The new revolution
Life doesn't get better by chance – it gets better by change.
We are living through a new economic revolution. The first revolution occurred in the Middle East about 12,000 years ago, after the last Ice Age, and it gave us farming. Instead of the usual question 'where do we find water?' someone asked 'how can we make water come to us?' and thus irrigation began. Nomadic people were able to stay and settle on the land.
The second change occurred in the UK around 1750: the industrial revolution. This gave us the factory system of production, and the model by which we run schools and offices as well as factories: centralisation of control, hierarchy, synchronisation and uniformity of produce. The factory was a wonderful invention for getting things done.
The current revolution is partly based on information technology and the service sector ('experience economy'). Invention is now even more systematic, and new products and services get spread more quickly.
Gordon Moore is a founder of Intel. 50 years ago – on April 19 1965 - he predicted that the power of computers will double every 18 months-2 years, and the price of computers will halve every 18 months-2 years. This is now called 'Moore's Law'. This was the most important 20th century prediction to affect us in the 21st.
There is far more computing power in a car today than in the spacecraft that took a man to the Moon
The pace of change is getting faster. A next stage will be 3D printing ('additive manufacturing').These machines print one layer at time. Owing to the method of construction, there is no waste: only the material that is needed gets used. For example, the International Space Station needed a particular type of spanner; instead of waiting for the next delivery, the plans for one were sent up electronically and a new spanner was printed out for immediate use.
The 3D printer will manufacture for you at home. Recall that servants were replaced by the washing machine and vacuum cleaners. Photographers no longer need Kodak for colour photographs; they can do so themselves via a mobile phone.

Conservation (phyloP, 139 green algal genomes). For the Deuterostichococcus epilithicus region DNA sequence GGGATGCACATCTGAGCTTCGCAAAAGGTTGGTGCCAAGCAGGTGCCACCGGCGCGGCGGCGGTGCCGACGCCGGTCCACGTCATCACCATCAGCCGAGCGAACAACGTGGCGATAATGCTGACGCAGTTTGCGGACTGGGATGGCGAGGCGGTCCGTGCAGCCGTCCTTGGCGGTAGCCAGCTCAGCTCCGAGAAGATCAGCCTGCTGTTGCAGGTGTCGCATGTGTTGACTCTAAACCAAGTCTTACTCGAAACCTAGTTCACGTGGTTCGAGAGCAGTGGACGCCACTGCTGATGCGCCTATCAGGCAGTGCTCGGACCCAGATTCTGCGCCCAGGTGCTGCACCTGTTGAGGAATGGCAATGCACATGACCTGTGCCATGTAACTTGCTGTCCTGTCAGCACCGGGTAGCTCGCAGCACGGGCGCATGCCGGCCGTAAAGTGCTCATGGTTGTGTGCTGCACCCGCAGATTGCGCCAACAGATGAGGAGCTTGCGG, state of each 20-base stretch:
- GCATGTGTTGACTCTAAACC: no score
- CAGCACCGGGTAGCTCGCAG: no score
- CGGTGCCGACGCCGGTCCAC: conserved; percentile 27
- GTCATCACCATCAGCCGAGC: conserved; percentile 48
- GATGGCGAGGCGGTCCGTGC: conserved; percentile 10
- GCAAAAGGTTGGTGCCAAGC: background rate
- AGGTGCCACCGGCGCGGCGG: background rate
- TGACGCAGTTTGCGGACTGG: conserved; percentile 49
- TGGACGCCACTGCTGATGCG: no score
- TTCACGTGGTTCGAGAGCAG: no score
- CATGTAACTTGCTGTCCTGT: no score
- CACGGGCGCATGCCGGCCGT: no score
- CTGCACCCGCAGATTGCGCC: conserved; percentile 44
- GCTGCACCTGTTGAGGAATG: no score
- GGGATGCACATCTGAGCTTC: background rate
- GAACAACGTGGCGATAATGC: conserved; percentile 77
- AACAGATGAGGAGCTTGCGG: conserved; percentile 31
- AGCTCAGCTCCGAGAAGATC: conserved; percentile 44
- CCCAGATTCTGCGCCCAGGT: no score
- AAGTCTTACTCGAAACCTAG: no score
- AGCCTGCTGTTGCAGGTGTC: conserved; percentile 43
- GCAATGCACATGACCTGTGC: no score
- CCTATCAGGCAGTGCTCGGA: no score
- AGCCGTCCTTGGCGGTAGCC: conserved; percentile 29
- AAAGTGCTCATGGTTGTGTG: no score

Meanwhile Google is pioneering driverless cars. For how long will we continue to allow dangerous humans to drive vehicles (road crashes kill 1.2 million around the world each year)? Google predicts that human drivers be gone in 15 years. A person will call up a car on their phone; the car will take them to the destination (they can text or sleep on the way) and their bank account will be charged. The car will then drive itself onto the next customer. This will mean less road trauma cases. Given the high rate of road fatalities, humans have set the bar very low. Google cars will be preferred for their safety – and no more parking problems.
As in 1750 the next Revolution is creeping up on us.
The new era is also high tech/high touch. Globalisation has meant that there is now greater wealth in
A new economic stage has been reached – the 'experience economy'. This is an escape route from merely competing on price. This is an unlimited area because of the human appetite for amusement, excitement, learning, pleasure and spiritual fulfilment.
For example, McDonald's do not just sell fast food; they sell bright, clean, safe, family-friendly eating places suitable for socializing. Starbucks sell more than coffee; they provide the 'third' place (after 'home' and 'work'). Wineries that now host music/ comedy festivals are providing a 'grape grazing' experience. Educational institutions now provide a 'lifelong learning experience'.
There are therefore many new business opportunities opening up. This is an exciting time to be alive.
The future is coming, much faster than you think! To hear more from Keith Suter, join us at the IOOF leadership series 2015 as we discuss what's ahead for global investment markets.